A very simple camera heirarchy

Alright, so now I have a container with a nested camera and an object to follow.  If I wanted the camera to simply snap to the position I pass to the function, then I'm basically done.  But what I want is to pass a Vector3 to the function and have the camera automatically pan itself to that position.  Vector3.SmoothDamp to the rescue!

 Camera.main.transform.parent.position = Vector3.SmoothDamp (Camera.main.transform.parent.position, cameraTarget.position, ref _cameraVelocity, _cameraSmoothTime);  

If you're new to Unity, and have not played around with Smooth.Damp, or Lerping, or Slerping, I highly suggest you take the time to learn it.  It makes smooth movement between Vectors in Unity as simple as one line of code, and that's pretty much as good as you're ever going to have it.

Monday, April 21, 2014

Adding A Little GUI To The Mix

What can I say... sometimes you just have to work on what has you most inspired at the moment, and right now that's my prototype.  I've added some basic GUI elements, which will come in handy when this Orc starts harvesting the trees for lumber.  I've also got some buttons down in the corner, which will come in handy on touch devices.  Lastly, I've added some selection indicators for both the current selected object (circular) and that objects target (square).

My opinion may be biased, but this is really starting to look like a game to me

My goal is to program the Orc worker so that when he chops the tree, he gathers resources over time.  When he has chopped all he can carry, he will return it to the tower, and then go back for more.  Before I get this done I am going to convert the movement system to use Unity3D's NavMesh, rather than the temporary one I have in place.  This will allow the Orc to walk around obstacles to reach his destination, which will come in handy in the future.  I'd put this off, but I have a feeling if I programmed the resource collection system first I'd pay for it in the long wrong with a lot of re-written code.  Best to do things in order, at least when the opportunity presents itself.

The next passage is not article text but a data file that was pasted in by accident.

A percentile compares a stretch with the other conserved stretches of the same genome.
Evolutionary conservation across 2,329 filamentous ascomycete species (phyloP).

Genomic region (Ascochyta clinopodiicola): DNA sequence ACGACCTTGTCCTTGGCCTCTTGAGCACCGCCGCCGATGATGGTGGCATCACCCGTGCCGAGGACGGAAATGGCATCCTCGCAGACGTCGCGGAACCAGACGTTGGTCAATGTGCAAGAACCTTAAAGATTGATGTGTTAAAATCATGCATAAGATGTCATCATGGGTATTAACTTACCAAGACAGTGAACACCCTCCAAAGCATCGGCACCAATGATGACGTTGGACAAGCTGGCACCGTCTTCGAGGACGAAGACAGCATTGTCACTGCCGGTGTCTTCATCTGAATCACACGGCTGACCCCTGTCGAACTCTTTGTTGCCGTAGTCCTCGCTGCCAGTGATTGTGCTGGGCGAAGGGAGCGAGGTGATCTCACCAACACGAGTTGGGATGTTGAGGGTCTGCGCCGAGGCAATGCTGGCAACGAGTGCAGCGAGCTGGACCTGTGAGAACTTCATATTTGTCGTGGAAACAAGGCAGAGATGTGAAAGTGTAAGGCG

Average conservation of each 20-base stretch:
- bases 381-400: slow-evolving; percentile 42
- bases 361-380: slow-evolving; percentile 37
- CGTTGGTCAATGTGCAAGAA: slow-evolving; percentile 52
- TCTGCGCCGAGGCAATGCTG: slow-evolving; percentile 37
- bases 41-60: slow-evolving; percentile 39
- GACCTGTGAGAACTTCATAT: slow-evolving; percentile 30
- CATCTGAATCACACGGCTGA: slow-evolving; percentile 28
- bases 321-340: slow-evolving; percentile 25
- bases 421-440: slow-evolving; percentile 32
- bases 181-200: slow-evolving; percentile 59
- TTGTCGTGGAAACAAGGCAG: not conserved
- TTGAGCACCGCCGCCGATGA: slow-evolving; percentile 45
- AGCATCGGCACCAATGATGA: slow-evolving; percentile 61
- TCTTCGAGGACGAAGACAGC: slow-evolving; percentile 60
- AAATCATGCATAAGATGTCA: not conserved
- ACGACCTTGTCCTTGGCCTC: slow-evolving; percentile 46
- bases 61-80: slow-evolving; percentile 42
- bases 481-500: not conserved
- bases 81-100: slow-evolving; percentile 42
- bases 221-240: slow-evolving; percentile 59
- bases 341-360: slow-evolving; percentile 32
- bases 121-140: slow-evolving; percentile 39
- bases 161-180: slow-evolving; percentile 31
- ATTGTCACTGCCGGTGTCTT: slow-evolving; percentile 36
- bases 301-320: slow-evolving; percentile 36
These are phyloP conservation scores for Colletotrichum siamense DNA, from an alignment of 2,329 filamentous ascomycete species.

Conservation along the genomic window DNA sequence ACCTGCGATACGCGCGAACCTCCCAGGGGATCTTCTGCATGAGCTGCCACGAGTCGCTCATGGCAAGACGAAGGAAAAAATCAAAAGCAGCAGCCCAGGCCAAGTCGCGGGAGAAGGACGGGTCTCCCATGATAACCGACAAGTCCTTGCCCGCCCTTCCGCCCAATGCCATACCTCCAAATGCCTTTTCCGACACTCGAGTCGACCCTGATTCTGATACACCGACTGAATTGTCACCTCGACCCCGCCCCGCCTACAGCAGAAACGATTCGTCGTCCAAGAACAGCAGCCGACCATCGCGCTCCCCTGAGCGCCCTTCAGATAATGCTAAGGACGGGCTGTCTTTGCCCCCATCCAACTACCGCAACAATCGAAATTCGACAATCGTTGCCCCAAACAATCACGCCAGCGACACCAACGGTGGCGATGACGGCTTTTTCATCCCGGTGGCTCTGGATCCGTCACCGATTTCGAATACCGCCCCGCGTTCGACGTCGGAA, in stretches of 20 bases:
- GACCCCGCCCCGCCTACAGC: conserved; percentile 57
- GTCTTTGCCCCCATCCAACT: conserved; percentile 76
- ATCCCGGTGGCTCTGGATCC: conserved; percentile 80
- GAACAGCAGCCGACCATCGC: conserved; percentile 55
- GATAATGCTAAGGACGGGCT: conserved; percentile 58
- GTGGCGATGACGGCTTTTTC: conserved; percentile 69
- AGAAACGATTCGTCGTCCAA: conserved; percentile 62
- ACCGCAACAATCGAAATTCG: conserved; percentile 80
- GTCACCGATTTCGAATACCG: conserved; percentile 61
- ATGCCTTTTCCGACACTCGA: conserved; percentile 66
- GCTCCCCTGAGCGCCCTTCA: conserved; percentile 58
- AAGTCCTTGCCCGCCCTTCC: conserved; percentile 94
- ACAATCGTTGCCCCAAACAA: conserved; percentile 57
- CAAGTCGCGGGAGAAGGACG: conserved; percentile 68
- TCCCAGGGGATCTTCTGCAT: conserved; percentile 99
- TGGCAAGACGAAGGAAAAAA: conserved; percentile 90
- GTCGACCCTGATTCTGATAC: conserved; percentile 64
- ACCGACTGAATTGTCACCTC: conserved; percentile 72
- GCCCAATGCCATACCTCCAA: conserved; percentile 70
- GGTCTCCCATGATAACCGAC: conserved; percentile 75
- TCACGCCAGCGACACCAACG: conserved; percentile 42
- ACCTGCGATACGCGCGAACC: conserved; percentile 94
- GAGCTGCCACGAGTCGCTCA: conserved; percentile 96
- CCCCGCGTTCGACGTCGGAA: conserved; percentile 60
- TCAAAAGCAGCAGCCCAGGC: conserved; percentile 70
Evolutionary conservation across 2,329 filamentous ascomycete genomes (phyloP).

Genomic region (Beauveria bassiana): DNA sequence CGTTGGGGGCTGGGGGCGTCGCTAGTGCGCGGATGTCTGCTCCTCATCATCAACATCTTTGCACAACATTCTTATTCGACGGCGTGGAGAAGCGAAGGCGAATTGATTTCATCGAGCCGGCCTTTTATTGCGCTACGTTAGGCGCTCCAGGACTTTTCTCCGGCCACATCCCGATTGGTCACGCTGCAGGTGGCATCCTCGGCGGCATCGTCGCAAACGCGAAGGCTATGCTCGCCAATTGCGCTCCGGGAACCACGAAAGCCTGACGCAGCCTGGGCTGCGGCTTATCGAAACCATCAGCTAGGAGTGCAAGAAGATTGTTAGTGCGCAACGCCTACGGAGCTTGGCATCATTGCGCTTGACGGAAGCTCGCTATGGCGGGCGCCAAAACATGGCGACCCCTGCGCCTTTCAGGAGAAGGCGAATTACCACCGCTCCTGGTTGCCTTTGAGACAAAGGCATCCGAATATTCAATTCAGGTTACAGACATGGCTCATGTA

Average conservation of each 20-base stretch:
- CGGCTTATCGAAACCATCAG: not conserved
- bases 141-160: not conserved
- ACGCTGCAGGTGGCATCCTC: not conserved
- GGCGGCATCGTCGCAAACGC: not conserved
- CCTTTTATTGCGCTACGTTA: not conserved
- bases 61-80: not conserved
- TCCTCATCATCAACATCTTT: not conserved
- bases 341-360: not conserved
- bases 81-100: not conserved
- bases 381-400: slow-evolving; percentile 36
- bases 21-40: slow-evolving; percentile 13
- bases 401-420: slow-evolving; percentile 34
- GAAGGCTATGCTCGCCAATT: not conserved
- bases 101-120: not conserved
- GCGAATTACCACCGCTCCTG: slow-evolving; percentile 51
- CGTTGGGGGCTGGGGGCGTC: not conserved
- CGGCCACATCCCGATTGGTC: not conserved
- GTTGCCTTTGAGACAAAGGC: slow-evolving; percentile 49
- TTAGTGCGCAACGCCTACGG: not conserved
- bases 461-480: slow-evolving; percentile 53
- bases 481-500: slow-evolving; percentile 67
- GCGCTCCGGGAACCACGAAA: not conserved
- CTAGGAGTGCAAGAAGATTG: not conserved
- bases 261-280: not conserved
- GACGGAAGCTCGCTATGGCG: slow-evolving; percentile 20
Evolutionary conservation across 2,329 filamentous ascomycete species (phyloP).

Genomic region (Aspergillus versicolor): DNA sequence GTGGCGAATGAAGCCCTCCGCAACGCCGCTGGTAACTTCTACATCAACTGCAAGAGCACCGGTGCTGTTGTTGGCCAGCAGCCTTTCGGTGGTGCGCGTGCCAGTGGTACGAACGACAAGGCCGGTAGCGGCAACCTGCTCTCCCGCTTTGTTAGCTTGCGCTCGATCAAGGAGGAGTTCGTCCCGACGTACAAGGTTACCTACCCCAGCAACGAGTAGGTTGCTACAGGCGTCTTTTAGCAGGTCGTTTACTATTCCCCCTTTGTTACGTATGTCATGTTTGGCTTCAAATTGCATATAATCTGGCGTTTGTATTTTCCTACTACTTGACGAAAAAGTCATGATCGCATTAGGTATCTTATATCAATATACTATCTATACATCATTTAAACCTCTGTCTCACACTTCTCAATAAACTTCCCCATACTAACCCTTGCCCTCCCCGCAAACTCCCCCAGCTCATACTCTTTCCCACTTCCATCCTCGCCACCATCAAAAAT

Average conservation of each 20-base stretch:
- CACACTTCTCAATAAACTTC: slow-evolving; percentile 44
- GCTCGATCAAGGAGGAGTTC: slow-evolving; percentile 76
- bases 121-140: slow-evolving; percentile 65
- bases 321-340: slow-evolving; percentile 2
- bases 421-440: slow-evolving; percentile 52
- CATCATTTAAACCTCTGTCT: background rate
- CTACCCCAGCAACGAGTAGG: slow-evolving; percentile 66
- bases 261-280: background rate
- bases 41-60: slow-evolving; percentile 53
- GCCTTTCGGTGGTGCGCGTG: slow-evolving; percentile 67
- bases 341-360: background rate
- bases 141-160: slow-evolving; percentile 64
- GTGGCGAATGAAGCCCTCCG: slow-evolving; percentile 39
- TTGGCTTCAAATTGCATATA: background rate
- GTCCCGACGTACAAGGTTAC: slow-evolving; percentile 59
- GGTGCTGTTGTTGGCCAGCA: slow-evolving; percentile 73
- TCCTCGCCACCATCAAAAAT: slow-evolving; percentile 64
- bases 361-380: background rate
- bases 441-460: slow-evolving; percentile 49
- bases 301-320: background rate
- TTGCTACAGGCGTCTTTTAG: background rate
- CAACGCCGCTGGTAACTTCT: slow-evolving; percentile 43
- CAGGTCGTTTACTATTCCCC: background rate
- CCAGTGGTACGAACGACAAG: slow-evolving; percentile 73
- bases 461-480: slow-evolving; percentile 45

Chop A Tree or Raze A Defense Tower!

Adding interactions went smoother than I had originally thought.  With some quick trigger collision detection and animation controller scripting, you can now right click and tree and the orc will begin chopping it when he arrives.  You can also click the tower and he will begin attacking it.  I will be modeling a hammer in the near future to replace the axe when this happens, so he will be building the tower rather than attacking it.
The Orc can now chop trees and attack the tower

Unfortunately the treasure chest asset does not open, or I would have added that interaction as well.  
My next step will be to begin work on tracking how much wood has been gathered, and removing the tree when it's resources are exhausted.  From there the orc will bring the resources to the blank area where the tower exists now and use the lumber to begin construction.